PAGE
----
1 in 4 people worldwide die of conditions caused by thrombosis“Our goal is to create an aware and engaged, irritating set of patients who create a dialogue with health care providers once they’ve had a [blood] clot,” explained Randy Fenninger, CEO of the National Blood Clot Alliance (NBCA). NBCA’s tagline and hashtag is “Stop the Clot.”

Welcome to the multi-stakeholder community involved with deep vein thrombosis (DVT) and, clinically speaking, Venous Thromboembolism (VTE). We’re talking blood clots, and the public health burden of this condition is big: it’s a leading cause of death and disability. One in 4 people in the world die of conditions caused by thrombosis.

I had the honor of chairing the 2nd Annual VTE Summit yesterday, held in the august Downton Abbey-esque Thomson Gallery in the College of Physicians of Philadelphia on 19 May 2016 (yesterday, in real time of writing this post).

Risk factors for VTEThe meeting convened physicians, professional societies, nurses, patient advocates, researchers, health educators, marketers, communicators, all brainstorming the theme: “VTE: Making It Personal.” And personal this condition is: in the U.S. alone, there are about 900,000 VTEs that occur, resulting in 100,000 deaths. The risk pool grows every year because having one clot puts a person at risk of another clot. Combine that with rising risk for aging populations, and increased risk from smoking, obesity, hormonal imbalances, among other factors bolstering blood clots.

Putting patients at the center of preventing mortality from blood clots, and being more aware of them in recognizing their onset, is key to stemming the disease burden. There’s much people can do to engage with information, tools, and other patients, and many programs’ successes were shared during this conference. The use of social media has been especially useful in getting the word out about blood clots: my favorite moment of the day was mentioned by Dr. Elaine Hylek, Professor at the Boston University School of Medicine and Director of the Thrombosis and Anticoagulation Service at Boston Medical Center. She updated us on World Thrombosis Day, October 13, 2016, and a flash mob public display of “blood clots” who came together at the Brandenburg Gate in Berlin last year; here’s the video of the event.

This video has gone viral online, and has helped to grow awareness of the public health issue.

One of the many patient/consumer-focused participants at the meeting was the group Mended Hearts, among the largest patient social networks globally focused on heart health. The organization conducted a survey, results accessible here, quantifying the benefits of peer-to-peer support for patients’ health. [Hint: patient social networks can indeed bolster health in the community, and individual empowerment and engagement in healthcare].

Another outstanding patient-focused effort continues at the American College of Physicians, which has operated the Center for Patient Partnership in Healthcare since 2013. The team collaborates with physicians and patients to create content and tools that inspire, empower and engage patients to participate in their healthcare — supporting shared decision-making and self-care which drives better outcomes across conditions, including and being cardiovascular disease.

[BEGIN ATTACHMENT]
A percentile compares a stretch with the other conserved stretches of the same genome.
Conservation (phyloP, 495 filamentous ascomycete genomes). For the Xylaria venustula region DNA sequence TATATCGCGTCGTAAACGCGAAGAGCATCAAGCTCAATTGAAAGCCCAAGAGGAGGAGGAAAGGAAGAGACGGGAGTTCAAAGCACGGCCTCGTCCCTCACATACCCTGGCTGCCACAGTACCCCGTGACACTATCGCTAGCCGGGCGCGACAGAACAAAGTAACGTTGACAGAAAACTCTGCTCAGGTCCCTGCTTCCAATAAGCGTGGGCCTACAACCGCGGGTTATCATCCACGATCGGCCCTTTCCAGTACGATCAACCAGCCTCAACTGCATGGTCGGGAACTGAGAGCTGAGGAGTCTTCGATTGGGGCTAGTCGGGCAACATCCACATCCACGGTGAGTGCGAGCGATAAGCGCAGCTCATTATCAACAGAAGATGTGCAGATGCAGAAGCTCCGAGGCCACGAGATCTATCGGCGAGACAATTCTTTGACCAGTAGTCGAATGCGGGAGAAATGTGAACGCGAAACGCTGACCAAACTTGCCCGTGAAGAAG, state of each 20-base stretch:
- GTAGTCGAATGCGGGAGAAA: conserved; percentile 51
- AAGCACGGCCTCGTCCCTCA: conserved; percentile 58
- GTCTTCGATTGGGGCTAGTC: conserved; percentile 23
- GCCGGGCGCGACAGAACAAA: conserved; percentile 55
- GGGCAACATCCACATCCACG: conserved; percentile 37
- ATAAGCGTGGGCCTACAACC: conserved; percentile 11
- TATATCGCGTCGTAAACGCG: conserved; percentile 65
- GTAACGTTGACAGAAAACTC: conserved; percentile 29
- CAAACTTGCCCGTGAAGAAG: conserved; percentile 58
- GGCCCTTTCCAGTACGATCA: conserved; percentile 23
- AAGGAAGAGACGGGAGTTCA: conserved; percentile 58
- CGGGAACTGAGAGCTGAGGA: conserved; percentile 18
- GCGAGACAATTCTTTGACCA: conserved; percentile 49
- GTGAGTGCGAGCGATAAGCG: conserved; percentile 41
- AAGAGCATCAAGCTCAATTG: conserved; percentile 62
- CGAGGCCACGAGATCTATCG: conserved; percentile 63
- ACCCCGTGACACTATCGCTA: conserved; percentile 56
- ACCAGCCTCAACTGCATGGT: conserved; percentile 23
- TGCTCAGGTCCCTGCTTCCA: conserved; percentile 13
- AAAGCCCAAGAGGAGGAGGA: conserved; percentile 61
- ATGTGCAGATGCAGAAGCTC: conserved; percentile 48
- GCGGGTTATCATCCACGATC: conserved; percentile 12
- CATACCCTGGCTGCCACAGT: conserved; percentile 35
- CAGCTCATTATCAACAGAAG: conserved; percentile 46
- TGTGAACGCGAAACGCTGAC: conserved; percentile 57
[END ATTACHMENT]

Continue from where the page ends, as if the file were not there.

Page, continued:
This is Serious Duke Dr Ortell Le KeishaDr. Tom Ortel detailed the This is Serious program launched by Duke University School of Medicine, where Dr. Ortel is the Chief of the Division of Hematology in the Department of Medicine. Along with clinician-vetted health information, this site features personal stories on video to help promote DVT risk-awareness among women in various stages of life and circumstances.

VTE - JSK consumer slide by Yao Xiao BMSHealth Populi’s Hot Points:  “The patient is the only continuity,” one of our breakout session participants said at the end of the day. This goes for self-care after discharge from hospital into the community, and the lack of communication, data gaps, and continuity of care that can exacerbate the DVT survivor’s risk of blood clots that could kill them the second (or third) time around.

The comment that the patient is the only continuity strongly resonated with me, full circle, by late afternoon, as I kicked off the morning session talking about the new healthcare consumer. The graphically recorded results of my talk appear in the picture, artfully captured by Yao Xiao of IMAGETHINK (no relation to THINK-Health, my firm!).

The role of the patient-consumer in health and healthcare cannot be overstated in this emerging area of value-based care, and rising costs. Patients bear increasing financial health-risk, with $1 in every $5 of household spending being allocated to healthcare for every American family, making healthcare costs the #1 pocketbook issue for people across all income strata. One DVT patient explained to me that a particular test for blood clots can cost a patient between $5,000 and $10,000 — that single line item getting a patient-health plan member to their deductible. It’s also a sticker-shock cost that dissuades some patients, according to my expert DVT patient, to forgo the test (which we at THINK-Health consider “self-rationing due to cost“).

Putting patients at the center of healthcare and making healthcare personal and personalized should be the M.O. for all health stakeholders in the healthcare ecosystem. The patient is indeed the only continuity in the fragmented, labyrinthine U.S. health care system.